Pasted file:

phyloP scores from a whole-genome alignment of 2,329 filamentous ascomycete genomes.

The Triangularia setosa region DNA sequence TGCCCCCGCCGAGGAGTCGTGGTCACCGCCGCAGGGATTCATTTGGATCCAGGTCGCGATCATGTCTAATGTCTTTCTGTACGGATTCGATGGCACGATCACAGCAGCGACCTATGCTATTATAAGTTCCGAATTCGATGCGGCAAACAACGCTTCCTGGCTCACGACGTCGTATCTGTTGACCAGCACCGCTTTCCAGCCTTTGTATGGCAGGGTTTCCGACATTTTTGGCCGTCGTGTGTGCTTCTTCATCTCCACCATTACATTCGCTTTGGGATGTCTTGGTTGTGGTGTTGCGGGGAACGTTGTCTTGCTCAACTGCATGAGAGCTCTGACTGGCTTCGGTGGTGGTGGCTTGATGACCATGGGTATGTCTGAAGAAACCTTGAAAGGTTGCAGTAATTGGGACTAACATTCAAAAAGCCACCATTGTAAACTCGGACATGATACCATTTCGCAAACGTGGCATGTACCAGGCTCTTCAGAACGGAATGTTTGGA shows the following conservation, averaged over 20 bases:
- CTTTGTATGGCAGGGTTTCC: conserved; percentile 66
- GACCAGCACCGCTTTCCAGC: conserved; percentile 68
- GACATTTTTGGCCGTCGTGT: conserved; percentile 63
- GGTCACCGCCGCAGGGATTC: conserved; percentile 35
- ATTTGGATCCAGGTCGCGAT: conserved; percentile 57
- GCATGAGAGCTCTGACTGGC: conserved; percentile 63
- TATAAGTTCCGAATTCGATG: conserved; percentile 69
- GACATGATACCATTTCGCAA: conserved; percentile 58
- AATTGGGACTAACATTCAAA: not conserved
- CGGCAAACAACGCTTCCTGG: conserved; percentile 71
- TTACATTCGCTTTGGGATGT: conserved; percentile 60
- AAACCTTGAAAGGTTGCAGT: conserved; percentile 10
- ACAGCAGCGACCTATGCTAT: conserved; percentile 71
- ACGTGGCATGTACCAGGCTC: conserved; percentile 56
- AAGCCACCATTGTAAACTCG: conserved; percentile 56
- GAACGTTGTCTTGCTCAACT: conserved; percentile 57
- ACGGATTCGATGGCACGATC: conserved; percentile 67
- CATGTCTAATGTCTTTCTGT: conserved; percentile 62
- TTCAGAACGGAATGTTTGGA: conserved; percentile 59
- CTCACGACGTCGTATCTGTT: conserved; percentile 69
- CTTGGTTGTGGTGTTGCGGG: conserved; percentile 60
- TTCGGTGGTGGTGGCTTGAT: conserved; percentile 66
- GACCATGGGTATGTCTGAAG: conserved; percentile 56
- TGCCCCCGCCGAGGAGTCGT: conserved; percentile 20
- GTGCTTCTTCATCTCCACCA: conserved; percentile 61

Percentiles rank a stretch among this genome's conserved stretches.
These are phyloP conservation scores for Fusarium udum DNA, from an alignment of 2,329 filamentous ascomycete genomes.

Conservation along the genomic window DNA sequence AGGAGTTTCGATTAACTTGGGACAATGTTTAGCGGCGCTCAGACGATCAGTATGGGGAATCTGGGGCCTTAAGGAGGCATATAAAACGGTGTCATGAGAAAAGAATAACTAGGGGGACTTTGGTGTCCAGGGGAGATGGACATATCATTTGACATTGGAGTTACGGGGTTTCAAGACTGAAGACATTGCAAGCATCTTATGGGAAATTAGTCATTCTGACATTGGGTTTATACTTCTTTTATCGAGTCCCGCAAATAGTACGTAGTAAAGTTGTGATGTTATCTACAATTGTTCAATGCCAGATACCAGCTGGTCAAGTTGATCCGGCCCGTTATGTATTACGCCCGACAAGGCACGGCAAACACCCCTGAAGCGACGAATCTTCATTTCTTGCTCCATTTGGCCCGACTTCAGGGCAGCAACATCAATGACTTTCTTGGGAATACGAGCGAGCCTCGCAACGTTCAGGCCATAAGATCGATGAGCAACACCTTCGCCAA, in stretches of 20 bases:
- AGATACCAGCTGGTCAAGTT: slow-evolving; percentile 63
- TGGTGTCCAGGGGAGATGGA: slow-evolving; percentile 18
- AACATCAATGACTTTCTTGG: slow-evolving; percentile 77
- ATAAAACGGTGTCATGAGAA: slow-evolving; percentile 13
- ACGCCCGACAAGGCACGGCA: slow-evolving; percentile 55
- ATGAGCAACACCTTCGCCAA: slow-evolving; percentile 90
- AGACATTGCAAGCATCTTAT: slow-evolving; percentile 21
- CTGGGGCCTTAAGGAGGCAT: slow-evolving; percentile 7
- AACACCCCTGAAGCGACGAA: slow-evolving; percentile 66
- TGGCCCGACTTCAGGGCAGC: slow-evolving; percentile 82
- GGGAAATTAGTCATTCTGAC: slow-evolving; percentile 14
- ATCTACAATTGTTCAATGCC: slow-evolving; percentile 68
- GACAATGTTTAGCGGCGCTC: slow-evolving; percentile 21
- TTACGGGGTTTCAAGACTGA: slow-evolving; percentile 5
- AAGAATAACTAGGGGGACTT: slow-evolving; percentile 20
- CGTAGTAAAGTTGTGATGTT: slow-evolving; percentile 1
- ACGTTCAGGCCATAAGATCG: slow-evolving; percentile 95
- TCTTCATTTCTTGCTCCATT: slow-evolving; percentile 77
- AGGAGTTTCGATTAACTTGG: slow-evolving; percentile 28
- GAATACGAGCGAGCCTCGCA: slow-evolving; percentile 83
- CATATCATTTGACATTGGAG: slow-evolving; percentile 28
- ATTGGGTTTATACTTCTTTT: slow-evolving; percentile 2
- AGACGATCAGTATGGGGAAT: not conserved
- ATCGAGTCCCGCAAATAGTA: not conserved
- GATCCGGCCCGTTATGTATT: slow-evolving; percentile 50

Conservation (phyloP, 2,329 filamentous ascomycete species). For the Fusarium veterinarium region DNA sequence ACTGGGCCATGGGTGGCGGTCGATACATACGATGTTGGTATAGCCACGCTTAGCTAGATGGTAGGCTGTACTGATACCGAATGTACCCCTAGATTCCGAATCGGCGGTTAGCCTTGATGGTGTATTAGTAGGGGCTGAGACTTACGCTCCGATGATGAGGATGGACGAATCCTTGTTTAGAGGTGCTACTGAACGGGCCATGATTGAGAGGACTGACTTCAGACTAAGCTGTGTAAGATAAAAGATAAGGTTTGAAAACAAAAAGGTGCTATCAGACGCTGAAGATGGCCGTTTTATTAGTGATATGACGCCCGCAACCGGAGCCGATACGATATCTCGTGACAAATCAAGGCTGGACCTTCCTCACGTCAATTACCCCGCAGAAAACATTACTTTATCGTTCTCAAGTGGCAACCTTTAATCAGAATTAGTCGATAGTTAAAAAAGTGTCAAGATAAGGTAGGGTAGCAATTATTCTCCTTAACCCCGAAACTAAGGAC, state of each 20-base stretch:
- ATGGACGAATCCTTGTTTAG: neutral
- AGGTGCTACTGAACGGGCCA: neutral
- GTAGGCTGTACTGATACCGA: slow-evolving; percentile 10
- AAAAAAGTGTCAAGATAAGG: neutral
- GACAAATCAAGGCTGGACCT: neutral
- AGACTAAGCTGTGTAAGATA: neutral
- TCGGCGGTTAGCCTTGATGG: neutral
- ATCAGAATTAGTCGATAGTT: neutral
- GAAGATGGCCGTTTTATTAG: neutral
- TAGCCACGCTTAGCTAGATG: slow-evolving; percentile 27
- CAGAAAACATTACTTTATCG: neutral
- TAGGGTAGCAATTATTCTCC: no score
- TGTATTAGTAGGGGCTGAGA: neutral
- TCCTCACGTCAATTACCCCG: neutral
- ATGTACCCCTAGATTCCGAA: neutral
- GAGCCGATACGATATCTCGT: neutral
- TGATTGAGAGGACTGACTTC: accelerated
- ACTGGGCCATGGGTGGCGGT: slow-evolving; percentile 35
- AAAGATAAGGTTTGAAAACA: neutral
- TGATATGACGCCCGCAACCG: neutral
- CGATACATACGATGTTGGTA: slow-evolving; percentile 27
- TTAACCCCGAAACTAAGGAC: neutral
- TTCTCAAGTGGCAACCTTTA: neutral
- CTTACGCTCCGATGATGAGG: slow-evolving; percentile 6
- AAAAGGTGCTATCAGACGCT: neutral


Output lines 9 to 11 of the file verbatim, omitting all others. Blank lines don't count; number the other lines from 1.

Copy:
- TATAAGTTCCGAATTCGATG: conserved; percentile 69
- GACATGATACCATTTCGCAA: conserved; percentile 58
- AATTGGGACTAACATTCAAA: not conserved